Limit park fee increases.
Of the nearly $500 million in fee increases authorized by the Oregon Legislature this year, the proposed increases in state park fees seem at first glance to rank among the least welcome and most poorly timed in a recession that has left many lower- and middle-income families gasping for economic survival. However, a strong case can be made for modest increases, although perhaps not at the levels approved by state lawmakers.
In hard economic times, Oregonians long have enjoyed the affordable option of getting away from it all at a state park.
Whether it's a weekend of camping in primitive sites tucked under towering Doug firs at the Fall Creek State Recreation Area near Lowell, a hike on the fern-strewn Trail of Ten Falls at Silver Falls State Park northeast of Salem, or a clamming expedition on the pristine tidelands of the Clay Myers State Natural Area at Whalen Island on the Oregon Coast, all that's required is transportation and payment of fees that long have ranked among the lowest in the nation.
If the Oregon Parks and Recreation Commission votes this fall to raise state parks fees by the full amount approved by the Legislature, those getaways still will be affordable for most Oregonians. But they'll take a bigger chomp out of already overextended household incomes, and some of the state's lowest income residents may even find themselves priced out of the state parks and campgrounds that charge fees. (Many state park day use areas are open to the public free of charge, and no change is contemplated in their status.)
The proposed fee increases would be across the board. Campsites would increase an average of $4 per night for tent and RV sites, and between $5 and $10 per night for cabins and yurts. Day use fees would go from $3 per carload to $5, while campground reservation fees would bump from $6 to $8. Boat moorage fees would go from $7 to $10, and day-use 12-month passes would increase from $25 to $30.
State park officials make a convincing argument for fee increases. Rates have remained unchanged for 13 years, and a typical state park campsite costs exactly the same today as it did in 1996. The state's camping and day-use rates are well below those of other public and private campgrounds in the Northwest.
Meanwhile, the cost of operating and maintaining the state's extensive network of parks has continued to climb, while revenues have failed to keep pace.
The state parks agency receives no general fund tax dollars. And its revenues from RV registration fees have dropped sharply, while its revenues from the Oregon Lottery are expected to decline in coming years.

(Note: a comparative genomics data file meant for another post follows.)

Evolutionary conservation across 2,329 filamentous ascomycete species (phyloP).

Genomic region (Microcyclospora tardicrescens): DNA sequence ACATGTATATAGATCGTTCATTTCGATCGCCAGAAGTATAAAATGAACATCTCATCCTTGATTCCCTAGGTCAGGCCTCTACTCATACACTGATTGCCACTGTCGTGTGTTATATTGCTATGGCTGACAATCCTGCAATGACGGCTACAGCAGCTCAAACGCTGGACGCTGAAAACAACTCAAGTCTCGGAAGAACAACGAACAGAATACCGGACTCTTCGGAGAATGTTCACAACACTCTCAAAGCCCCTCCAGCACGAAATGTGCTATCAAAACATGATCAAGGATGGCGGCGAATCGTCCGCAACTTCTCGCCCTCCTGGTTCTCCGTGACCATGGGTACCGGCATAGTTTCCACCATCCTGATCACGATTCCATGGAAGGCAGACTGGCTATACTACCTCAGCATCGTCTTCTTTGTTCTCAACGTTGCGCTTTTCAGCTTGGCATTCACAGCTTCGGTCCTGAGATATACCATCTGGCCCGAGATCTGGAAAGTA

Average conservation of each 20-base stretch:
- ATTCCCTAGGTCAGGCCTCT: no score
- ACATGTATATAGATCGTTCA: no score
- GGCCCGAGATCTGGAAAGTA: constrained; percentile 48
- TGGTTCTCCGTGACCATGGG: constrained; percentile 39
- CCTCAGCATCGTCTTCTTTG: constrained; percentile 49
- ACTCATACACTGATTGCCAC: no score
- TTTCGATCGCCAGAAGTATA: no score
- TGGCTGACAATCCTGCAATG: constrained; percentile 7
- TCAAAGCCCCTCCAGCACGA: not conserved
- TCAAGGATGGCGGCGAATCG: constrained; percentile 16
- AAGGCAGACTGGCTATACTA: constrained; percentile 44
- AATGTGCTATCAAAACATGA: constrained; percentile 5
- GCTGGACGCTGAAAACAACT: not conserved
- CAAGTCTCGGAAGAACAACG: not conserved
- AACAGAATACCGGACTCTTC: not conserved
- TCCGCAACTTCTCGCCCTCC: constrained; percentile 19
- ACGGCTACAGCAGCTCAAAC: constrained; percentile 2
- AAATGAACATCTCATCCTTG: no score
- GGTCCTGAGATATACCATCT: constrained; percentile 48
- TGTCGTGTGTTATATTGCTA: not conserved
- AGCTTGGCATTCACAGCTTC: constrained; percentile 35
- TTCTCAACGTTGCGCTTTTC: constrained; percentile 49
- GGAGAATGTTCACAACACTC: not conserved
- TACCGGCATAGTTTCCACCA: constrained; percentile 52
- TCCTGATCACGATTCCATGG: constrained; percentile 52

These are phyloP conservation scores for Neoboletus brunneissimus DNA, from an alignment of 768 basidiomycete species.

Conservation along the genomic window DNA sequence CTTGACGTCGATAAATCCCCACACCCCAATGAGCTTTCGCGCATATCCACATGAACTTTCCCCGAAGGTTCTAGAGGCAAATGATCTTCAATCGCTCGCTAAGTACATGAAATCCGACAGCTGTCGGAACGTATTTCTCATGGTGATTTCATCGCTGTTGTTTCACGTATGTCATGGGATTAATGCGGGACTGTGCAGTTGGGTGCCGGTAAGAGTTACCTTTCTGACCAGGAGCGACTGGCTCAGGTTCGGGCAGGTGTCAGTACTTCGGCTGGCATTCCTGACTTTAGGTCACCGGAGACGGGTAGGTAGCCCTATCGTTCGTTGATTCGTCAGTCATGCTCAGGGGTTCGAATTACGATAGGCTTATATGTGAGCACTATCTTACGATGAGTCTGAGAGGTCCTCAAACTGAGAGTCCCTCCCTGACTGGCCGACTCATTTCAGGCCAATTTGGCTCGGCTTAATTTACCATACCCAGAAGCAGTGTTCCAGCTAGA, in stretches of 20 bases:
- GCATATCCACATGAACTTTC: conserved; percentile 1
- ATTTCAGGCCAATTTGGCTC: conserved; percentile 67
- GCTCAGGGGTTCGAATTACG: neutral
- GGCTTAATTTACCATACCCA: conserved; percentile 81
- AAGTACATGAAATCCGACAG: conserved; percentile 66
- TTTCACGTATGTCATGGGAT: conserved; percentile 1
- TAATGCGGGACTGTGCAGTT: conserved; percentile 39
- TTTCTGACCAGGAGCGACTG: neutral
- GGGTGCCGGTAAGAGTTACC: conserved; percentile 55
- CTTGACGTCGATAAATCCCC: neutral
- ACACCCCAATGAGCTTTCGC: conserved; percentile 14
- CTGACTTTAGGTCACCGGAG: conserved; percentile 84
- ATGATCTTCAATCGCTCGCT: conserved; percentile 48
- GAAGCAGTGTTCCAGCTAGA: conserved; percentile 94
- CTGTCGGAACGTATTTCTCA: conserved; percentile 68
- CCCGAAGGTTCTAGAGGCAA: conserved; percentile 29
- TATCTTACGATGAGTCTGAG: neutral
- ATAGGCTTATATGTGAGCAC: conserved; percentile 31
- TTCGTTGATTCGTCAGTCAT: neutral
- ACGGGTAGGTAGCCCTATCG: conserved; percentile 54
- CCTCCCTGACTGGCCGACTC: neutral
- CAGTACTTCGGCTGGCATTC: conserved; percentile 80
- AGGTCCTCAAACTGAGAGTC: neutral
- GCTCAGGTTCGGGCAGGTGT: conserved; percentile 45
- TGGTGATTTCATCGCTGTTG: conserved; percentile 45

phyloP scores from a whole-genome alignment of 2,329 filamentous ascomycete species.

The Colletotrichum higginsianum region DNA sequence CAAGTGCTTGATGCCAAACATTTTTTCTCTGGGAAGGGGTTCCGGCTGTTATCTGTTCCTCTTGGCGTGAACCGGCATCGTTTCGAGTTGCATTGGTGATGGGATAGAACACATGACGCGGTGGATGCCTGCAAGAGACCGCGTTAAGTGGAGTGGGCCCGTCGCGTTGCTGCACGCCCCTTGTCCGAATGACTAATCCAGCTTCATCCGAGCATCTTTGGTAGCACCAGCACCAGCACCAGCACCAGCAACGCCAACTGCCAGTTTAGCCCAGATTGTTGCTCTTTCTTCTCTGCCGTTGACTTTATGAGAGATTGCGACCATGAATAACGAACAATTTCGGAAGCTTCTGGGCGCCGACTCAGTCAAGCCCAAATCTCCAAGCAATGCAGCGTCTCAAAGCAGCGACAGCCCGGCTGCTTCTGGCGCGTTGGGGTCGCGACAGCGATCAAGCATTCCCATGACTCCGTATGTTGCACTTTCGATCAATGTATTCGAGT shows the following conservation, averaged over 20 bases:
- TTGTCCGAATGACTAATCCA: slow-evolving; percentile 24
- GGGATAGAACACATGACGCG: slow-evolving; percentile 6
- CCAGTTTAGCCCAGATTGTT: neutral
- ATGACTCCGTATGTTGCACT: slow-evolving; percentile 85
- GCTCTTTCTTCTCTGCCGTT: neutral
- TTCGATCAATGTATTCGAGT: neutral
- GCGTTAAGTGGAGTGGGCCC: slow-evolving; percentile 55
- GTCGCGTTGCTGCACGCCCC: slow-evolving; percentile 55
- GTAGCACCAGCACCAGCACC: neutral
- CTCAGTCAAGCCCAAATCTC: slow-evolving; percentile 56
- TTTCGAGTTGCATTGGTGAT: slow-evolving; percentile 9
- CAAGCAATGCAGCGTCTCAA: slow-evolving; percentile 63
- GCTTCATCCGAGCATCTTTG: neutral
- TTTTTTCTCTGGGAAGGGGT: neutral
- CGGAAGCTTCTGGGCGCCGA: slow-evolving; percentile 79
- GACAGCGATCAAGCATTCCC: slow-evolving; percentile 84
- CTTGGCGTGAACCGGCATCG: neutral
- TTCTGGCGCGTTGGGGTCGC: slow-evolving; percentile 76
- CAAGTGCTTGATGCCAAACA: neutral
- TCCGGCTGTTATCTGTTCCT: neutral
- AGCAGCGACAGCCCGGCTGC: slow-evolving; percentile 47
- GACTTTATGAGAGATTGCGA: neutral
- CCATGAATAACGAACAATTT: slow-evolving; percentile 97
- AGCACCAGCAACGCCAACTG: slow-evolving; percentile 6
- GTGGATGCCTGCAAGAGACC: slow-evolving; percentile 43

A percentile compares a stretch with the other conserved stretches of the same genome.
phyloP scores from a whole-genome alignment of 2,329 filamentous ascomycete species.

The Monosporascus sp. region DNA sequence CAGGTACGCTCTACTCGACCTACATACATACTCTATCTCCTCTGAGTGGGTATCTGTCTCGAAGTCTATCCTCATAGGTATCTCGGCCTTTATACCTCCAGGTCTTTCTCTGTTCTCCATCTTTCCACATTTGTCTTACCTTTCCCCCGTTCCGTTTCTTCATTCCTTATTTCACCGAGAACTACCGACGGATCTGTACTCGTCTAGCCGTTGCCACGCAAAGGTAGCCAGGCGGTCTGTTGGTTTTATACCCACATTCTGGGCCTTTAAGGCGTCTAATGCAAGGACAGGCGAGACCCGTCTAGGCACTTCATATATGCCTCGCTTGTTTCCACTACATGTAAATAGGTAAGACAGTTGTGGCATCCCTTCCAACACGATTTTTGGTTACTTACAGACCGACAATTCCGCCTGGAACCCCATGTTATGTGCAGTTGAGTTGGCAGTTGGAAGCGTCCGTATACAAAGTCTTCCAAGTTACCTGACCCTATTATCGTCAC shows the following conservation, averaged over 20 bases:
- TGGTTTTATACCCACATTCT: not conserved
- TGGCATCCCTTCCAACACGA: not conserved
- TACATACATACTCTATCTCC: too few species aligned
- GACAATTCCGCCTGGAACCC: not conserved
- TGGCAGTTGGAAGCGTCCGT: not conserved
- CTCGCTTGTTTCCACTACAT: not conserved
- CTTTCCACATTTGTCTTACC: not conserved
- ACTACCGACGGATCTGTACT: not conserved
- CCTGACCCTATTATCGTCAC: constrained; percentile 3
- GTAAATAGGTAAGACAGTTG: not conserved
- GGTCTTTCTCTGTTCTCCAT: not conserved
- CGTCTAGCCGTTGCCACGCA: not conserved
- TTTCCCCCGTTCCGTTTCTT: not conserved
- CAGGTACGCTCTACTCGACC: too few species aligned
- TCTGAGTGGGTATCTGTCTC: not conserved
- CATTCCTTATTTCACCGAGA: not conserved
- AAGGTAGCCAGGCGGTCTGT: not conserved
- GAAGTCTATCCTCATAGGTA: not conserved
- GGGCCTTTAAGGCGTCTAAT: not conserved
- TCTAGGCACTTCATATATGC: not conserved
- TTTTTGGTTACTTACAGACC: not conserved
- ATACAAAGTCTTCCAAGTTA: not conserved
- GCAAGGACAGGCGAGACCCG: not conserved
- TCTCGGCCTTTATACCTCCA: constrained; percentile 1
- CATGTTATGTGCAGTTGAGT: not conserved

Many Oregonians assume that Measure 66, which state voters approved in 1998 and which created the state's Parks and Natural Resources Fund, took care of the state parks revenue needs. The constitutional amendment diverted 15 percent of Oregon Lottery revenues to the fund, which is split evenly between parks and salmon recovery.
Measure 66, which will be up for renewal by state voters in 2014, revived a state parks system that desperately needed repairs and was about to see the closure of 60 parks. Revenues from Powerball, Megabucks, Scratch-its and Win for Life were dedicated to making repairs at campgrounds and parks, and to buying and developing new park lands.
The agency relies on user fees to cover day-to-day park operations, and the hard reality is that those fees no longer are adequate for running a parks system that serves more than 40 million day visitors and 2.2 million campers annually.
In 1996, user fees covered 72 percent of the cost of operating state parks. Now, they cover just 55 percent.
Despite the abysmal economy, recent surveys of those using the agency's reservation system show a high level of support - 78 percent - for increased fees if they are necessary to maintain current levels of service in state parks.
It's clear that fee increases are necessary. But the Parks and Recreation Commission should try to limit the amount of the increases. Or it might consider phasing them in over time to ease the impact on Oregonians who have been hit hard by the recession and who need the ability to escape, however briefly, from the demands of daily life.
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|Publication:||The Register-Guard (Eugene, OR)|
|Date:||Aug 29, 2009|
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